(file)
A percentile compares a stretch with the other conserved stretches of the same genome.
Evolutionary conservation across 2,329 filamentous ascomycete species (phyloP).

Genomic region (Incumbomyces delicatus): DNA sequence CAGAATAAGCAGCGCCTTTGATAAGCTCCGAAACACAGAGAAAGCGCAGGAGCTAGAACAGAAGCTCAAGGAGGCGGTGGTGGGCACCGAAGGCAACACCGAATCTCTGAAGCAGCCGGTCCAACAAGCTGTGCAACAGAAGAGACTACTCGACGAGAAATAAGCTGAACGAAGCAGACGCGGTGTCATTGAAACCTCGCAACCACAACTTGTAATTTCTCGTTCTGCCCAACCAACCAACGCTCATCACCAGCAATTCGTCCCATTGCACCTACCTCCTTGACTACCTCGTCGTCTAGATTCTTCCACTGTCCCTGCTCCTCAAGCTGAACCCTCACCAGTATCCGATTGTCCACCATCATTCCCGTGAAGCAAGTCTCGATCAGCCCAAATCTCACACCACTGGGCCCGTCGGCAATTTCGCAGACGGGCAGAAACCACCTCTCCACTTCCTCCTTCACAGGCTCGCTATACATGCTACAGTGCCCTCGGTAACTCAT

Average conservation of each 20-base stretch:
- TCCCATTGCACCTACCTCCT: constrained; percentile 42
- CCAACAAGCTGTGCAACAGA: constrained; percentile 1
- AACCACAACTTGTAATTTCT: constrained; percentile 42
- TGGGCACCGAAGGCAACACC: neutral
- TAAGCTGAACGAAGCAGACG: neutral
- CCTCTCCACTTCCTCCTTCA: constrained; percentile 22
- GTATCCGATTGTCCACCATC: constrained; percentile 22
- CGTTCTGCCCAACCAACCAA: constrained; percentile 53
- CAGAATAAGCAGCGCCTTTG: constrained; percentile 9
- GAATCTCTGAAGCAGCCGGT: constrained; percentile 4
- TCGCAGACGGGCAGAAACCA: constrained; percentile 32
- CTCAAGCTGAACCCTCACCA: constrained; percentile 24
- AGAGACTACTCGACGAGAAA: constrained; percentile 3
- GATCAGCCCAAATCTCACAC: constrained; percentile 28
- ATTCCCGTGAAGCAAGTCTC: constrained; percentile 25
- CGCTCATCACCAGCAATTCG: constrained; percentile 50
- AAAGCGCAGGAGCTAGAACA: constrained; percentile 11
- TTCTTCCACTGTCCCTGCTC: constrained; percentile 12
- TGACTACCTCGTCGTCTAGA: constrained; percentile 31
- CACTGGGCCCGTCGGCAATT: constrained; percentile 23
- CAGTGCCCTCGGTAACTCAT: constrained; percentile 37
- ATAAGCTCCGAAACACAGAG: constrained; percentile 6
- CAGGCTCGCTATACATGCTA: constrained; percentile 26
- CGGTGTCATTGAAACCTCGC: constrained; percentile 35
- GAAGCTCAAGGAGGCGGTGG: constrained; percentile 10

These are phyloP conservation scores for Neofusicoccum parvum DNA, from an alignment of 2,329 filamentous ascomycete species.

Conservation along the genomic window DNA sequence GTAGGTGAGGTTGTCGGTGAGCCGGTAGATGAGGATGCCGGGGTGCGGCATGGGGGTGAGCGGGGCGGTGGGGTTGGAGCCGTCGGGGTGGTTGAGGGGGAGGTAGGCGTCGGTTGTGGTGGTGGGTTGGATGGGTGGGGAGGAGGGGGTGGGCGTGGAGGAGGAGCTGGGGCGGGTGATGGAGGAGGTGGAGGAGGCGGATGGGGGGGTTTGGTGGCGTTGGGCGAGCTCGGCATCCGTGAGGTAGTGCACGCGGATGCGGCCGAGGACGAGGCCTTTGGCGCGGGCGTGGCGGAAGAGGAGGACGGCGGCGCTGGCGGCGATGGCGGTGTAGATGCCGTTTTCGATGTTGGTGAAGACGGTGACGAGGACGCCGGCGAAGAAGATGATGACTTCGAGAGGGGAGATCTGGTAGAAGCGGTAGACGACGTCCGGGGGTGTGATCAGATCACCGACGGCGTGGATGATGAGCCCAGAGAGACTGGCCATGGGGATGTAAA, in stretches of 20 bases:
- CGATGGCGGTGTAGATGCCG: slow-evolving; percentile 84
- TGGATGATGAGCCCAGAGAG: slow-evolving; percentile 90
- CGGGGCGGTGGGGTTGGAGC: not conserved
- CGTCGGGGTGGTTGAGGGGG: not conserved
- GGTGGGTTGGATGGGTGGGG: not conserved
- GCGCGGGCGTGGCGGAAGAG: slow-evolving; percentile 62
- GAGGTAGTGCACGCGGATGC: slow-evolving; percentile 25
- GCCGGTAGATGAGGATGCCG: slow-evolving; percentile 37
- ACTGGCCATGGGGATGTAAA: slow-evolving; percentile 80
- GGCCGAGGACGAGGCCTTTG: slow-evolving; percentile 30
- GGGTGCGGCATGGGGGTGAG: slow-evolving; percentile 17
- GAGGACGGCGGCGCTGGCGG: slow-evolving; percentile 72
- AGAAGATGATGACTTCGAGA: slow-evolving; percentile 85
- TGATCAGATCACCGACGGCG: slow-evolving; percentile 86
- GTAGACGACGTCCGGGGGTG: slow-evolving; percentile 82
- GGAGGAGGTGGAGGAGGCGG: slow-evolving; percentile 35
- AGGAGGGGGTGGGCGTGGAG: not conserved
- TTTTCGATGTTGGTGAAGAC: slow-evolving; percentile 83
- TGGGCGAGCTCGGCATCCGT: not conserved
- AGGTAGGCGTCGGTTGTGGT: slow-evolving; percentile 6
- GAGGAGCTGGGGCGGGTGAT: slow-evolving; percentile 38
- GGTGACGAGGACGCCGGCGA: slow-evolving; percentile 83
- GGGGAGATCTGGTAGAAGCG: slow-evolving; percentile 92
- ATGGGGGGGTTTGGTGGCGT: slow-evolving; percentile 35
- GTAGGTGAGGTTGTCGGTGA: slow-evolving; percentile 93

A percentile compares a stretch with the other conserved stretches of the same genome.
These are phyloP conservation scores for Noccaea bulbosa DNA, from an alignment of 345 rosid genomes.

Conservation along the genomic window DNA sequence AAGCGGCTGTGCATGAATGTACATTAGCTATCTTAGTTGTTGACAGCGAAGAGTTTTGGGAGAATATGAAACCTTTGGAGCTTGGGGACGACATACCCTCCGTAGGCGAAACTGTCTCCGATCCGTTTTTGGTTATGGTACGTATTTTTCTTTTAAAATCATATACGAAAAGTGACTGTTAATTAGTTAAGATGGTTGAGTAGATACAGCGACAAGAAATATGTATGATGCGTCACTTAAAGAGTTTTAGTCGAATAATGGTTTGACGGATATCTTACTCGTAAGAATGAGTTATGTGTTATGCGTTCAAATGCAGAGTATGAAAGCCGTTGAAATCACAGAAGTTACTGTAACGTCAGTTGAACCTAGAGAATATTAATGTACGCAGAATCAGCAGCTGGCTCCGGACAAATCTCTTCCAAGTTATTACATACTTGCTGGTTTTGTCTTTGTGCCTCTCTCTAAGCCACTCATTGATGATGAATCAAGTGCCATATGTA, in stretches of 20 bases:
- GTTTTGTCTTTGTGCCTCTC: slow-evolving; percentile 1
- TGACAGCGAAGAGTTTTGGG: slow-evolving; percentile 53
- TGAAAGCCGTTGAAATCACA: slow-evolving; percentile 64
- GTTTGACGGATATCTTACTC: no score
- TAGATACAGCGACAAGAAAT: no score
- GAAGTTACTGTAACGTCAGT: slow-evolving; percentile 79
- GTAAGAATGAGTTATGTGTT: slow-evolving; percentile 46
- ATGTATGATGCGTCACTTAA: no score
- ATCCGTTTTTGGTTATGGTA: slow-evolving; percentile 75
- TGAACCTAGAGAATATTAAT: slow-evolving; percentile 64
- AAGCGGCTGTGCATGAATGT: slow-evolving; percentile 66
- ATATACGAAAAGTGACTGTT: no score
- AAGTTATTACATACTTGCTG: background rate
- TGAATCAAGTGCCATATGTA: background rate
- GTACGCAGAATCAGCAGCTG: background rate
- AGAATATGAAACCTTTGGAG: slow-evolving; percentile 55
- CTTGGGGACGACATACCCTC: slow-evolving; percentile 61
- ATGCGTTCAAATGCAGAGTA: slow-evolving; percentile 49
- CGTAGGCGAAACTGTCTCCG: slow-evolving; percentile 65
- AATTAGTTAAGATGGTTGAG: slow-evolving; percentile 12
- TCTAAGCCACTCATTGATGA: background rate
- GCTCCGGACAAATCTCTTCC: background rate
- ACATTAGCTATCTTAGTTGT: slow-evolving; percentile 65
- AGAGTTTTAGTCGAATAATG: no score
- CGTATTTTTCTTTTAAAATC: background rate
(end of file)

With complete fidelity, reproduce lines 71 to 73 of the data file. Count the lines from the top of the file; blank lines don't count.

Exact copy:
- ATATACGAAAAGTGACTGTT: no score
- AAGTTATTACATACTTGCTG: background rate
- TGAATCAAGTGCCATATGTA: background rate